Seniors traditionally are uncomfortable with change. They resent products and services disappearing and morphing into newer versions or eliminated altogether. For this group it also comes at a time when their synapses might not fire as quickly, memory is becoming harder to retain and even focus takes more effort. The Baby Boomers have been using technology for the last 30 years but did not grow up with it so learning curves are difficult the new improved is relentless. Many of us didn’t even have TV’s during our early elementary school years. Our learning curves involved how to work physical things like bicycles, swimming the breast stroke, skating, sports or creative arts.
Life moves onward so fast now. Like being on a really fast merry-go-round things past by in a blur but as it slows down periodically you begin to recognize the landscape and all of a sudden you notice things are missing since the last time you slowed down enough to notice. There are no pay phones, big blue mail boxes sitting on corners, VHS rental stores, paper maps or full service gas stations to mention a few and on their way out is land lines, CD’s, music stores, small bookstores, classified ads, cameras that use film, wrist watches, yellow pages and DVD players.
There are many I did not get around to mentioning that have already been phased out and much more in the process right now. However, there is an upside to this ever moving, ever changing, momentum of progress. New technology has and will continue to open doors of freedom for all ages. The ability to multi task well into the golden years is made possible by cell phones, web search options and wireless design. Being older or disabled is no longer confining because of the safety of cell phones to stay in contact. As they say “knowledge is power” and web research gives you unlimited power. Entertainment is enjoyed through internet TV which can stream movies as well as offer closed captioning, hearing enhancement and visual settings for low vision.
Social media sites enable seniors to keep in touch with family no matter how distant and web cam opens yet more doors. In my opinion the time spent over coming frustration and fear in order to learn new technology is well worth it. It will literally set you free to enjoy life independently and on your own terms. If you want to age in place be sure to put cutting edge technology in that place. http://www.independence4ever.org
In 1989 my life changed forever. I did not realize yet, as I awoke from a coma, that I would never physically function the same again. I did regain walking with the help of adaptive aids but remained weak from nerve and muscle damage which remains. After I was home recovering I wrote the musings below but I have since learned hindsight is worthless except for beautiful memories. My life turned out to be wonderful with joy and successes I could have never imagined possible.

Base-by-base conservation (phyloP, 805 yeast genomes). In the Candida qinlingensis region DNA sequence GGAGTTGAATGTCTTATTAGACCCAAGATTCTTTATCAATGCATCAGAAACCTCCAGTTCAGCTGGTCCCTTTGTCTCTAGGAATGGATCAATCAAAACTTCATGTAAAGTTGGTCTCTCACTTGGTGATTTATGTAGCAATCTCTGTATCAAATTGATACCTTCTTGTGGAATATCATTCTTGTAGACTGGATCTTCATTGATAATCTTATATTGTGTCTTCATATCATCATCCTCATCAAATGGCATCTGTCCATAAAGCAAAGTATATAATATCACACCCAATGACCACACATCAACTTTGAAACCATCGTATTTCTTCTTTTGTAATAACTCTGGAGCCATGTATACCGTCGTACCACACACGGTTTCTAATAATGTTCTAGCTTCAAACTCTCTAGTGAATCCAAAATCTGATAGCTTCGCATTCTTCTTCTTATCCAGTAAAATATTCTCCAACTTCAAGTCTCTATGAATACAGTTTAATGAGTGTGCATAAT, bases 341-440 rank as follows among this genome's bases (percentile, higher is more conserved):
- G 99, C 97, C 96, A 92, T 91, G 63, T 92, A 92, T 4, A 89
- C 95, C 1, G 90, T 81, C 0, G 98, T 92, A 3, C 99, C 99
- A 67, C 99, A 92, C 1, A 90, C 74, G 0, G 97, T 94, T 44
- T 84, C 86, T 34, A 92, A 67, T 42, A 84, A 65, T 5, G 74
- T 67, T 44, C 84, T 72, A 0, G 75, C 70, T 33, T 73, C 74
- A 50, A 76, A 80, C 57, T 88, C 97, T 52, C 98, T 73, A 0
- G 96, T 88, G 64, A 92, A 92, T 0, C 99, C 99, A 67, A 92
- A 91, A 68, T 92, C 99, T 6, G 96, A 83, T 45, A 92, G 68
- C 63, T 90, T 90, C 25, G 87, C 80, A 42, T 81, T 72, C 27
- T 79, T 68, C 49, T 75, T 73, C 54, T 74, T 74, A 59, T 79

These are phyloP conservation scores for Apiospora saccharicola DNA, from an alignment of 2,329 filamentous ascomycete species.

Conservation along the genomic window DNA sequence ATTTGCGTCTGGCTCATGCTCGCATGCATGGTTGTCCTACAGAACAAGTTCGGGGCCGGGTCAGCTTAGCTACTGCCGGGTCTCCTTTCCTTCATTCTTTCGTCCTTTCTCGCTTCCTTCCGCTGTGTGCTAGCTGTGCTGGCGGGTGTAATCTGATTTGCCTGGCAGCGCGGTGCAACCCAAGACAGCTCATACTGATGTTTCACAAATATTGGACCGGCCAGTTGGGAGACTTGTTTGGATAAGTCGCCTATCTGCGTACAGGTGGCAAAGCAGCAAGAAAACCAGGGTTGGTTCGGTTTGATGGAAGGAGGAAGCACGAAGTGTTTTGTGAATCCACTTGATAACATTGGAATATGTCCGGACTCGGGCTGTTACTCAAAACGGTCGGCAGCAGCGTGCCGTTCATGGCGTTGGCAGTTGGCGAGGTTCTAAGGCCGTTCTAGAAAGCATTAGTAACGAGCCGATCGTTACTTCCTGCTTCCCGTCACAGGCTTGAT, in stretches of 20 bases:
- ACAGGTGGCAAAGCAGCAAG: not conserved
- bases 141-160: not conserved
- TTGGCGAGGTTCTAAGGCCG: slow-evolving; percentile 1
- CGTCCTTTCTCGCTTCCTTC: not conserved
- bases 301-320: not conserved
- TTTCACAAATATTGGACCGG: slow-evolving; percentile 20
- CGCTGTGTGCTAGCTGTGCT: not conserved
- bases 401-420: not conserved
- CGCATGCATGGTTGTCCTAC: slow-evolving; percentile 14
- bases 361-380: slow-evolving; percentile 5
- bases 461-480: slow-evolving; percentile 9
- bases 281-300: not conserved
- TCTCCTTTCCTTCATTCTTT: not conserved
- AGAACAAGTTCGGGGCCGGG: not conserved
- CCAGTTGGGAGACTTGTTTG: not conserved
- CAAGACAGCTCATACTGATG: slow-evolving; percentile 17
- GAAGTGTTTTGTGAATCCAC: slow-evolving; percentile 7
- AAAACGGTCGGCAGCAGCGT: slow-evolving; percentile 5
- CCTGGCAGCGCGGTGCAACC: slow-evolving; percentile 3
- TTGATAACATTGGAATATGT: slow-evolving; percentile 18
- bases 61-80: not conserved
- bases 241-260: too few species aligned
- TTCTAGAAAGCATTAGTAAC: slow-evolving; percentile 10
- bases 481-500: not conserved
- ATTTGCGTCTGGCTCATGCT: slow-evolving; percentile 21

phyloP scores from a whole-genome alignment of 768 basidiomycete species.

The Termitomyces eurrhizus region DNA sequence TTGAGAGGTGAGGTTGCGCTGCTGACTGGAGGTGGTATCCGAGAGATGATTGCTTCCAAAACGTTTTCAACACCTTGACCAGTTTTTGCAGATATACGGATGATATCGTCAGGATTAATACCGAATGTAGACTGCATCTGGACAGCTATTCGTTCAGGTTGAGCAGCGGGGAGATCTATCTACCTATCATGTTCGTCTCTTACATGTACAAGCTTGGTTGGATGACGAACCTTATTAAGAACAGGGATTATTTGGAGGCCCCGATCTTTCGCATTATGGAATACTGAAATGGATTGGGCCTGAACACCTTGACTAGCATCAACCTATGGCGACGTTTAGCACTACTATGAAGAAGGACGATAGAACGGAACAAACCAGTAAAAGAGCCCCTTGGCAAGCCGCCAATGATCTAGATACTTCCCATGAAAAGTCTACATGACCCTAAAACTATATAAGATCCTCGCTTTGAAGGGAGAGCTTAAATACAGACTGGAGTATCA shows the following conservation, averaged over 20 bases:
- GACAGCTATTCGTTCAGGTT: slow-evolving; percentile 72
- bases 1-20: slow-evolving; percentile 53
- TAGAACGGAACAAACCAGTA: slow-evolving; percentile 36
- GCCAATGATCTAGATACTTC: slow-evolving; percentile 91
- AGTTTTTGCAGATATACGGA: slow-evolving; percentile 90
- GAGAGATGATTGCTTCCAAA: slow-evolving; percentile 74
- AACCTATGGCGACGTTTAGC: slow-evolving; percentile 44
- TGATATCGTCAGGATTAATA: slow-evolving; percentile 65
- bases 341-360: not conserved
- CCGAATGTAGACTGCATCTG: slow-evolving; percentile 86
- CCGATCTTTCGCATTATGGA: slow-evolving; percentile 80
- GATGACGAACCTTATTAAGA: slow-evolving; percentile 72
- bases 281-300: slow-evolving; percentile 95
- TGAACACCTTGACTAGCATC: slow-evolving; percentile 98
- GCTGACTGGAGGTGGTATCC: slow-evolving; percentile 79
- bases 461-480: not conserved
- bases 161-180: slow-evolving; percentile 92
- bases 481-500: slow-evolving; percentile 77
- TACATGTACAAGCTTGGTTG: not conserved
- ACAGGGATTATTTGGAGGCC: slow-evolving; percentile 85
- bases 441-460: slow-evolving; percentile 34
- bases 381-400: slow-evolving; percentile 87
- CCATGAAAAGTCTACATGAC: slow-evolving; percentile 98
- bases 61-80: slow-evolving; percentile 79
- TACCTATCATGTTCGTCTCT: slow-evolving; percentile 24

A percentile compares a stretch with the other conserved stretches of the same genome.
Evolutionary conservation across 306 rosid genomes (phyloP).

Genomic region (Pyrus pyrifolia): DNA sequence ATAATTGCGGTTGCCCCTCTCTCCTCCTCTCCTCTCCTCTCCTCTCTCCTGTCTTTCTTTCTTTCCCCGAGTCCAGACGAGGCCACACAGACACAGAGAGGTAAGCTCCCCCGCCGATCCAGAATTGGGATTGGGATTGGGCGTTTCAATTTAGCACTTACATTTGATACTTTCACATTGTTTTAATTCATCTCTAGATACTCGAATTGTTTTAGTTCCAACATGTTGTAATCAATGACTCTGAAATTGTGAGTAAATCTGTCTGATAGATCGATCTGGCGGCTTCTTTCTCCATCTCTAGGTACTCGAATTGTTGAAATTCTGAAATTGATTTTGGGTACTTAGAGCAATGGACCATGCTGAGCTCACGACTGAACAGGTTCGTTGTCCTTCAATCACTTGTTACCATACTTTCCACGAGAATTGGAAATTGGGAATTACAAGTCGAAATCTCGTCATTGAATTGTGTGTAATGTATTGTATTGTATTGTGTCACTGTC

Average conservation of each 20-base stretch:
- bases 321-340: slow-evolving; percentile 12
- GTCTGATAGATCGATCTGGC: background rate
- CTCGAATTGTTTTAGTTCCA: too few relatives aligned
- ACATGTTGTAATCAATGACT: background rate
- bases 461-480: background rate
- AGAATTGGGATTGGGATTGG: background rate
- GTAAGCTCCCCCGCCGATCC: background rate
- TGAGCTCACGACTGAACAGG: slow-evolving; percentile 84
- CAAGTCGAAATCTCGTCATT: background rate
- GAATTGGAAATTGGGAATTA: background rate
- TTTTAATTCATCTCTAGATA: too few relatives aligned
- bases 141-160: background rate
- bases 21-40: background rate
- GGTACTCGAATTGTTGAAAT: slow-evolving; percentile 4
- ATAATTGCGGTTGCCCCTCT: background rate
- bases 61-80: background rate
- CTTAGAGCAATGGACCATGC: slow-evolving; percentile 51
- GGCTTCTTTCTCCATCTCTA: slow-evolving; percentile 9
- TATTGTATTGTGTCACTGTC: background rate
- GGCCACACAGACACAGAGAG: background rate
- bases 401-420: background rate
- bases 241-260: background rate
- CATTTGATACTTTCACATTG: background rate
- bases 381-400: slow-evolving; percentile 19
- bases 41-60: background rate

Every once in while I drag this prose out because it now makes me smile that I have come so far in my ability to appreciate life with no regrets.
If I would have known,
I would have ran one more time
I would have raced until the wind took my hair,
Until the landscape was but a blur
Until my muscles were used up with joy and exhaustion
My heart beat thundering in my ear
My skin glistening with sweat
My eyes burning from salt
I would have jumped with abandon
Every stump, every fence,
every moss covered rock
I would have hiked a lonely trail
And walked after dinner until sunset sent me home
If I had known,
I would have ran one more time.
These labels can be very confusing if you are not familiar with the jargon of disability world. They are not only quite different but are not treated equal under the law. The definition of service animal was changed July 23, 2010 defining only dogs and miniature horses as a category for service animals. People are always surprised to see that miniature horses were approved as a service animal. While not common, they have earned a reputation as an alternative to traditional service dogs. They can be house broken, a requirement for service animals under the ADA and their life span of 30 years is a much longer working life span than dogs. Typically, people using dogs as service animals must find a new dog every 10 years as their service dog ages. For many reasons this can become an emotional trying experience. The miniature horse must be a docile, intelligent temperament even in the hectic urban environments just like the dogs are expected to be.
To be considered a service dog they are required to perform a “task” to qualify such as fetching a cell phone, opening or closing doors, taking garbage out, pull a wheel chair up an incline, etc. The task performed is based on the individual needs but they must perform one to qualify as a service dog.